Sunday, November 02, 2008

the myth of 'traditional marriage'

in the quest to discriminate against others who are different, supporters of prop 8 are constantly referring to a 'traditional marriage' that same-sex marriage is threatening to destroy. for them, a 'traditional marriage' is perhaps best exemplified by the cleaver family pictured above - where ward provided for the family, disciplined his children, and offered bits of advice to the troublesome beaver; june, on the other hand, was the ideal wife and mother who spent her day at home cooking and cleaning as every good woman should.

but how traditional is this 'traditional marriage'? it all depends on how far back we want to call something 'traditional.'

before there was marriage men and women simply began cohabiting and raising children together. the institution of marriage began when women became seen as commodities that could be bought and sold in a fashion very similar to slavery. a man who wanted a particular girl to own would approach the girl's father and purchase her from him for a certain price. this is depicted in the mormon classic johnny lingo where johnny purchases mahana from her father with 8 cows. relics of this 'traditional marriage' are found in our traditions (no pun intended) of wedding rings (originally signs of slave ownership), taking the groom's name (a slave practice), and asking the bride's father for permission to marry.

'traditional marriage' was also used as an economic and political trade between familes and groups. instead of trading his daughter for money or goods, a father would barter his daughter away in exchange for trade agreements and political treatises. this form of 'traditional marriage' can still be seen in some eastern countries where arranged marriages are often performed for business purposes.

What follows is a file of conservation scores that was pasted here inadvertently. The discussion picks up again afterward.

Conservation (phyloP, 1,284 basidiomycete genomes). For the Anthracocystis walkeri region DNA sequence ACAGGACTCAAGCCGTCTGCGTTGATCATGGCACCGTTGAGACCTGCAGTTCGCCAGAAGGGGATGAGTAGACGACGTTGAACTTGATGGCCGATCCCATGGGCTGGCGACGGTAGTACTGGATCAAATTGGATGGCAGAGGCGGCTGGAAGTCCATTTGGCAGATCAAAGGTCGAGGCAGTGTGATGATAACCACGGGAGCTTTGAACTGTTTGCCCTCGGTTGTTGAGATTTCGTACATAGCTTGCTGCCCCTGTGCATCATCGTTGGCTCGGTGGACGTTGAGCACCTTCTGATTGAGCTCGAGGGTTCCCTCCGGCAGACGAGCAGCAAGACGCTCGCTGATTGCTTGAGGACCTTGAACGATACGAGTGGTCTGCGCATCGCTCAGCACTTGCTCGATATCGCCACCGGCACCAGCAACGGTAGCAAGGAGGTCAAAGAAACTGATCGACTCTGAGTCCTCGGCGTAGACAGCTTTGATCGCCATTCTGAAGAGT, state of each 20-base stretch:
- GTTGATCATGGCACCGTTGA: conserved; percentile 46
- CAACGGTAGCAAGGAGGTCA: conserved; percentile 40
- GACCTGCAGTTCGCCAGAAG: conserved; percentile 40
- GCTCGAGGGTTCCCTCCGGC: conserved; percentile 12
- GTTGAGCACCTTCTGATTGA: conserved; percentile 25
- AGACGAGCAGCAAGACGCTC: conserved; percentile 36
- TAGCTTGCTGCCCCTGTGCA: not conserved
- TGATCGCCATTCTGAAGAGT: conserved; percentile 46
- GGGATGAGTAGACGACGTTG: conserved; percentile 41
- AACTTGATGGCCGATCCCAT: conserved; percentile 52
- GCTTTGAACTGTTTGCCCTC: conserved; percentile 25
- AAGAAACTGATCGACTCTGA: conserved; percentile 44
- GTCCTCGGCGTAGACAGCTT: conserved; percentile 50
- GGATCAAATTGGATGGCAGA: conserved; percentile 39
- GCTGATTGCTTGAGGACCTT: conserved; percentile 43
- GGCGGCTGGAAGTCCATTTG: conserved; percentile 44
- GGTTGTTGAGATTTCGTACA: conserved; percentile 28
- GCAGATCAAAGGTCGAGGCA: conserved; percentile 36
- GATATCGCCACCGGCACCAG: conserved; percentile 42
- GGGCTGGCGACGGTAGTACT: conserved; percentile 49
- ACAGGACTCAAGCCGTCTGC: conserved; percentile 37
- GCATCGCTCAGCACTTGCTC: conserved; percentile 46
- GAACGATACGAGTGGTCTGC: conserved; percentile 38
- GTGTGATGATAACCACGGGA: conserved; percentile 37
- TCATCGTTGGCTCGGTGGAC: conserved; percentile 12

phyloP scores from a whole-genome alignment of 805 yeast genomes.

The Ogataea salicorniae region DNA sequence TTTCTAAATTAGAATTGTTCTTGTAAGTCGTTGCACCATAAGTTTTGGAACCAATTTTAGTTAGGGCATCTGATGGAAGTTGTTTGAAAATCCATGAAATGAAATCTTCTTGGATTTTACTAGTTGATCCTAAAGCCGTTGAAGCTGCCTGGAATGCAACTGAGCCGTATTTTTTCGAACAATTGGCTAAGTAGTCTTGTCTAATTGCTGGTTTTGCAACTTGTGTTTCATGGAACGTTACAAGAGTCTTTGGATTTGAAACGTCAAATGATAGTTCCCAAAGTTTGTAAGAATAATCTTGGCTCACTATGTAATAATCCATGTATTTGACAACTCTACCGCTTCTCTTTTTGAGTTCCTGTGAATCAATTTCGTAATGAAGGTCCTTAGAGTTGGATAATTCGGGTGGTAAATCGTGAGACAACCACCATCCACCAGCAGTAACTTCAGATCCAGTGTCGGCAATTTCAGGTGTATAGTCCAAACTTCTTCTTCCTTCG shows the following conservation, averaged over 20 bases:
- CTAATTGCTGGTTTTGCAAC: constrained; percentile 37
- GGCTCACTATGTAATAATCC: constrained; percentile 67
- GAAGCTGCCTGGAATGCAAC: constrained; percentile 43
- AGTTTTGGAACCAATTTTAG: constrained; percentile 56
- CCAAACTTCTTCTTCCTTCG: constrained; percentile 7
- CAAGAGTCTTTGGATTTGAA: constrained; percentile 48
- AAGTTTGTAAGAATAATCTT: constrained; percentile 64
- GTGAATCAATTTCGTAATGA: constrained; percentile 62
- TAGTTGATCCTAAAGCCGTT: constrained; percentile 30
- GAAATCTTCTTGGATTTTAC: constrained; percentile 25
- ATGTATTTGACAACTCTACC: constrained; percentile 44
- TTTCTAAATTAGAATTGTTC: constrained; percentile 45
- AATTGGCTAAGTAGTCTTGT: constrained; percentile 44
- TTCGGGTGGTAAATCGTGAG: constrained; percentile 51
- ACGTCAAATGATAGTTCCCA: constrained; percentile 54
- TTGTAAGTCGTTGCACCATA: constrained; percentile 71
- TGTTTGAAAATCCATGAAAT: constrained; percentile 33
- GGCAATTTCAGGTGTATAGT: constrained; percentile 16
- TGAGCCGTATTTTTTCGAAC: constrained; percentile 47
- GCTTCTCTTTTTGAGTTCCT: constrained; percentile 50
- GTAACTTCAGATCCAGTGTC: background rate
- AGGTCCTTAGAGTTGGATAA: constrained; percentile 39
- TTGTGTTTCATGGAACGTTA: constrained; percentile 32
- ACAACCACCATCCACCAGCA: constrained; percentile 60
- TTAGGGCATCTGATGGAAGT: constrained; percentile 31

and of course, let us not forget the mormon hypocrisy of calling for 'traditional marriage' when just a hundred years ago, 'traditional marriage' looked like this:

while the 'traditional marriage' of a man and a woman and a woman and a woman and a woman and a woman and a woman was done away with just before the 20th century, 'traditional marriage' was redefined as marriage between a man and a woman of the same race. it was not until the mid-late 1960s that all prohibitions of interracial marriages were finally lifted in the united states.

until just recently my white father and japanese mother could not legally wed in certain states because it went against 'traditional marriage.' in fact, even though it was legal when they did get married, many friends and family of my father tried to dissuade him from marrying my mom because it went against 'traditional marriage.'

after 'traditional marriage' finally began to include interracial marriages, it really wasn't until the late 20th century that equality within marriage began to be an accepted part of 'traditional marriage' - and it barely even is today. still so many hold a view of 'traditional marriage' where the wife is considered inferior and submissive to her male partner, a relic of the very first form of traditional marriage.

and so today, proponents of prop 8 somehow have managed to have the audacity to think that within the last couple decades we have finally reached the pinnacle of what 'traditonal marriage' is, and want to hold this relatively young version of this myth to discriminate against others who think that our view of marriage should not be tied to its past conceptions.